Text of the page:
Please Note: Blog posts are not selected, edited or screened by Seeking Alpha editors.

Time To Close Out Twitter (TWTR) Shorts And Go Long For A Pop

|Includes: Twitter, Inc. (TWTR)

Dan Nathan just mentioned on Fast Money, click here, that he closed out his Twitter (NYSE:TWTR) short position today. He still wants to sell rallies and he might be right long-term. However, on a short-term basis, it is looking like TWTR wants to bottom around the $30 area and this could be a nice spot to do a nice scalp trade from the long side.

On May 5th, I did an article, click here, where I indicated that the end of the share lockup on May 6th, would be a non-event. With TWTR crashing down $6.90 on Tuesday, closing into new lows at $31.85 (drop of 17.8%), it is apparent I was wrong. However, I am not convinced that I was wrong based on the release of the shares from lockup. I believe that a majority of the drop was computer generated sell orders placed in the thin premarket. They overwhelmed the buyers and caused panic. With the stock opening down nearly $3, hitting of stops added to the few sellers who wanted to sell for the first time, which added to the weak hand sellers panicking, the margin call sellers, etc. The snowball effect just got out of hand. TWTR is merely a victim of a flawed market structure. In the past, when massive sell orders came in, they were met with buy orders from specialists. But today, with computers doing as much as 80% of the trading, computers don't send in buy orders to support the market. When sell orders try to overwhelm the system, the computers pull their bids (remember the flash crash of 4 years ago, this same May 6th). In fact, when sell orders come in, instead of putting up buy orders, computers are just as likely if not more likely to add to the frenzy with sell orders of their own. The computers will see opportunity and join in the fun. The computers take over. On the 4th anniversary of the flash crash, TWTR had a flash crash of its own, played out in slow motion. Computers are to thank for the Twitter mini crash in my humble opinion. I am not saying anything was done illegally, and I am not calling it market manipulation. What I do say is that it was opportunistic bears who figured out a way to take advantage of the anticipated selling by insiders and long term holders of Twitter stock. They front ran the sellers and caused the mini crash. The fact that nearly 500 million shares were released into the market and the fact that the daily volume was only 134.5 million, it is apparent that a vast majority of the large holders of stock were holding and not selling. I feel I was correct that selling by insiders would be a non-event. Selling by computers is a different story.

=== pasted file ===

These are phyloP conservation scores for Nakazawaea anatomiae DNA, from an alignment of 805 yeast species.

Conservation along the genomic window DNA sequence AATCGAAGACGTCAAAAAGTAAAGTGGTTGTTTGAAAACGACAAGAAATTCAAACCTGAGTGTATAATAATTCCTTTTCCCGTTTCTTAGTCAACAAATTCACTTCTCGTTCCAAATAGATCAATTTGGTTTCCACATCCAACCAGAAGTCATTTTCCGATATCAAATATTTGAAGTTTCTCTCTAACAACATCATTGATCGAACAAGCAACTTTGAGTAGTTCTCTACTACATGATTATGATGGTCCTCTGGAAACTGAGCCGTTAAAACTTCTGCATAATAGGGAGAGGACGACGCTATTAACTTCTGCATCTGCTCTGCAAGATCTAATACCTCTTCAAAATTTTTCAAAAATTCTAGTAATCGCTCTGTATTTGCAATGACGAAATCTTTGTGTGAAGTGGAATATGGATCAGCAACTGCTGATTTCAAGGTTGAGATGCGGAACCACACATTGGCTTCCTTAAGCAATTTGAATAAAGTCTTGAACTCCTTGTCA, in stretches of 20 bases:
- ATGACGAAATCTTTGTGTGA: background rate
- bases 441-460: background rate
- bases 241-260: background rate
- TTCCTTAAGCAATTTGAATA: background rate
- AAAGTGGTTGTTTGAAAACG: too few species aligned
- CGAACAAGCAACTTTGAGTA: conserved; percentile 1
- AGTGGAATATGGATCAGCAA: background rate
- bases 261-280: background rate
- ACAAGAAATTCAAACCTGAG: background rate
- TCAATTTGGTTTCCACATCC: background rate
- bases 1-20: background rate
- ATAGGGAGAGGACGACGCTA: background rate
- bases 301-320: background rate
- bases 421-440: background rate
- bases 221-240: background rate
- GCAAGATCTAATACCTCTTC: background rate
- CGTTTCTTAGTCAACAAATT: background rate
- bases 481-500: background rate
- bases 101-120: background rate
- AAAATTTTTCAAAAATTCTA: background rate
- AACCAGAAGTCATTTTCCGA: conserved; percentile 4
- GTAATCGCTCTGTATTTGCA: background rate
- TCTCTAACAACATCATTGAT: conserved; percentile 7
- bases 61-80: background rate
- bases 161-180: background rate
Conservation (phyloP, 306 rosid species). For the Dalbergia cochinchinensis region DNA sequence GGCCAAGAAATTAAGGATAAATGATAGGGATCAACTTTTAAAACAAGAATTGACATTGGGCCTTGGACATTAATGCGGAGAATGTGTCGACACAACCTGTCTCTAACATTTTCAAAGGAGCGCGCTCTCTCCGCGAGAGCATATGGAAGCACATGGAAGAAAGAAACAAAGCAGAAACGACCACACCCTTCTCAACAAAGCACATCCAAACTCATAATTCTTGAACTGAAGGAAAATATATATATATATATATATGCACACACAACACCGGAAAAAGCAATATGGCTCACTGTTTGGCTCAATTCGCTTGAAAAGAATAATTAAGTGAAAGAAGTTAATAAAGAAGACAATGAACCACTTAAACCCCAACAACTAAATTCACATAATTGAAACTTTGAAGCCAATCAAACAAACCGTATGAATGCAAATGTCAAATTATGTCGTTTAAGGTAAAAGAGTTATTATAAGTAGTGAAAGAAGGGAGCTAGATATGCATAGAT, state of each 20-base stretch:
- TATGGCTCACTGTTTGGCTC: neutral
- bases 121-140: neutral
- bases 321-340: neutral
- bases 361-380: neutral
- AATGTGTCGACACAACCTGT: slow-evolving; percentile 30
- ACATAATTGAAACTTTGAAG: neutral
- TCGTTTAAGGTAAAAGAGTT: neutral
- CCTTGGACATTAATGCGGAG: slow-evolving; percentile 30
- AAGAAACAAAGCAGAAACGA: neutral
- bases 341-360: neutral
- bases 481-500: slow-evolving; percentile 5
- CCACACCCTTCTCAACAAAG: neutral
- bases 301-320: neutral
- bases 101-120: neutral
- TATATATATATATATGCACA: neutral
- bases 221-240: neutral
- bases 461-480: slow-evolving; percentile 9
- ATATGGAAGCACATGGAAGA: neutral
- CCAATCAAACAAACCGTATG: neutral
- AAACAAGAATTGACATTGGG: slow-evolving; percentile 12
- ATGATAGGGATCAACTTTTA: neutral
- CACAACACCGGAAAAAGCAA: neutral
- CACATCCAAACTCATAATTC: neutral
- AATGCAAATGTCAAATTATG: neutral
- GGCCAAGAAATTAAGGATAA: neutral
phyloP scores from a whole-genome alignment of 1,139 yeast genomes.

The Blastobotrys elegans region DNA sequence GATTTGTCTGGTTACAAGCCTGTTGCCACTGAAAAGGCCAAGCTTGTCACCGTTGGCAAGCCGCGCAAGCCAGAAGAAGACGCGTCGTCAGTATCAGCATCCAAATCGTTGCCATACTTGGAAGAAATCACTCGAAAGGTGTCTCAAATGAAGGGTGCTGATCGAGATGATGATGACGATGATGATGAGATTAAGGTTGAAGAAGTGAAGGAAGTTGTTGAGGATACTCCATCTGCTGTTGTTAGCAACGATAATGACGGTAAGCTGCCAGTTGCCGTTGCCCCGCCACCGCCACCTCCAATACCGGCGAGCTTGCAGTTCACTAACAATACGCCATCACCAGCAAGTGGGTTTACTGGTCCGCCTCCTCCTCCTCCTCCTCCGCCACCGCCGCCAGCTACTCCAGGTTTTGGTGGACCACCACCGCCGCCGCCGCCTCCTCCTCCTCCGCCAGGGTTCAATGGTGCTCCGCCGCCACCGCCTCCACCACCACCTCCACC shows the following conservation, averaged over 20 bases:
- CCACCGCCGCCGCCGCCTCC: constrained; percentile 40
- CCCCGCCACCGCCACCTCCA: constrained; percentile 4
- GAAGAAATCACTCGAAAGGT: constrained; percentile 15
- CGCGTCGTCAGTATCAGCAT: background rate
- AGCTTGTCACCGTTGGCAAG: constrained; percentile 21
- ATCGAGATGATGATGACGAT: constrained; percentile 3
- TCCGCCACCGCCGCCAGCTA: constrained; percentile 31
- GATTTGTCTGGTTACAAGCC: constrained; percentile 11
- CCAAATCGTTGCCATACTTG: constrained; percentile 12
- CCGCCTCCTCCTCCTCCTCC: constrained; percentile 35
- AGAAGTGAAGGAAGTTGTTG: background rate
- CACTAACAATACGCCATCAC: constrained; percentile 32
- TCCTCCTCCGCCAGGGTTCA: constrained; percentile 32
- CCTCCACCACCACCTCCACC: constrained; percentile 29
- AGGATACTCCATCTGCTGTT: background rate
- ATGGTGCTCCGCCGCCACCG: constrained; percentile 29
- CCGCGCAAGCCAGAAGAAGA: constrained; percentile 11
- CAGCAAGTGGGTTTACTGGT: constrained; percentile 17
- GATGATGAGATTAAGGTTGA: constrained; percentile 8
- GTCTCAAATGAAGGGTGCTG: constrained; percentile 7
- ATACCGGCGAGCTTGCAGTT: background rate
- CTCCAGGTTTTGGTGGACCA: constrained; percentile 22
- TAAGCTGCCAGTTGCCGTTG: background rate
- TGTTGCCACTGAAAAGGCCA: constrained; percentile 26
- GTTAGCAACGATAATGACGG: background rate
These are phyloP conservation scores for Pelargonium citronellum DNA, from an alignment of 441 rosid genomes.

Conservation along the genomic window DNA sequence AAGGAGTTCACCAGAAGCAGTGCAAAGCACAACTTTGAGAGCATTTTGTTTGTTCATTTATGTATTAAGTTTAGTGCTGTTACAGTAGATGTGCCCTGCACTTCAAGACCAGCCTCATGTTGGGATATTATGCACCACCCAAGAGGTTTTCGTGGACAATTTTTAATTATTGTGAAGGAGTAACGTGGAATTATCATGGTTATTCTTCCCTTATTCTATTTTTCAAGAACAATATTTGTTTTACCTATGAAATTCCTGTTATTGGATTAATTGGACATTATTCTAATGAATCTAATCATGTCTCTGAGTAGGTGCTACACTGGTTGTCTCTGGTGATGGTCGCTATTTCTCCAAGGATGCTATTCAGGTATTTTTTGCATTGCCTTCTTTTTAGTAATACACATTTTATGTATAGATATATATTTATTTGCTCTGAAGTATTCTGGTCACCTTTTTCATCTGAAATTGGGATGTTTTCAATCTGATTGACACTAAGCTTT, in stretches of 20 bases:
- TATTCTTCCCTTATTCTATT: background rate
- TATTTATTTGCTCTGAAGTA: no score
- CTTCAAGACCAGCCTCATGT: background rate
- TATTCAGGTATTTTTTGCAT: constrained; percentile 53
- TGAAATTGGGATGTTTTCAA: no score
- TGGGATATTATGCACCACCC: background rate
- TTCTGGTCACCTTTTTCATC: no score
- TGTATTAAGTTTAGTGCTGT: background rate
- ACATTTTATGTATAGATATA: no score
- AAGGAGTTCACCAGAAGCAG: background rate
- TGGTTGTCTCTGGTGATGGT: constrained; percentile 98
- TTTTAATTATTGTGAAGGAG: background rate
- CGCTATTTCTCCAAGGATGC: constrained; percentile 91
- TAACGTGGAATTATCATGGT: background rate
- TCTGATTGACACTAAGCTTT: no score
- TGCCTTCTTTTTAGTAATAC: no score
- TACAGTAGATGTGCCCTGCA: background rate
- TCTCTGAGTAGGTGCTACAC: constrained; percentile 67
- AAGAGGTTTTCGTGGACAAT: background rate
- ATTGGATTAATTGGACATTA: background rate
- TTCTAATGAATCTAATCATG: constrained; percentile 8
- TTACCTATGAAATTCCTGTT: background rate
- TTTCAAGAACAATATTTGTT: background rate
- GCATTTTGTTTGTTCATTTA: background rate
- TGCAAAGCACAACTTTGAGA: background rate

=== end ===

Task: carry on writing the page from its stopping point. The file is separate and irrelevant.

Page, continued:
Tuesday evening, I regrouped and did further research on TWTR. I think that I now know the most likely scenario for TWTR going forward. If you read my comments that I posted to my TWTR article, this morning, Wednesday 5/7/14, you will see that I was looking for TWTR to find support at $30. It did. Look at the intraday chart: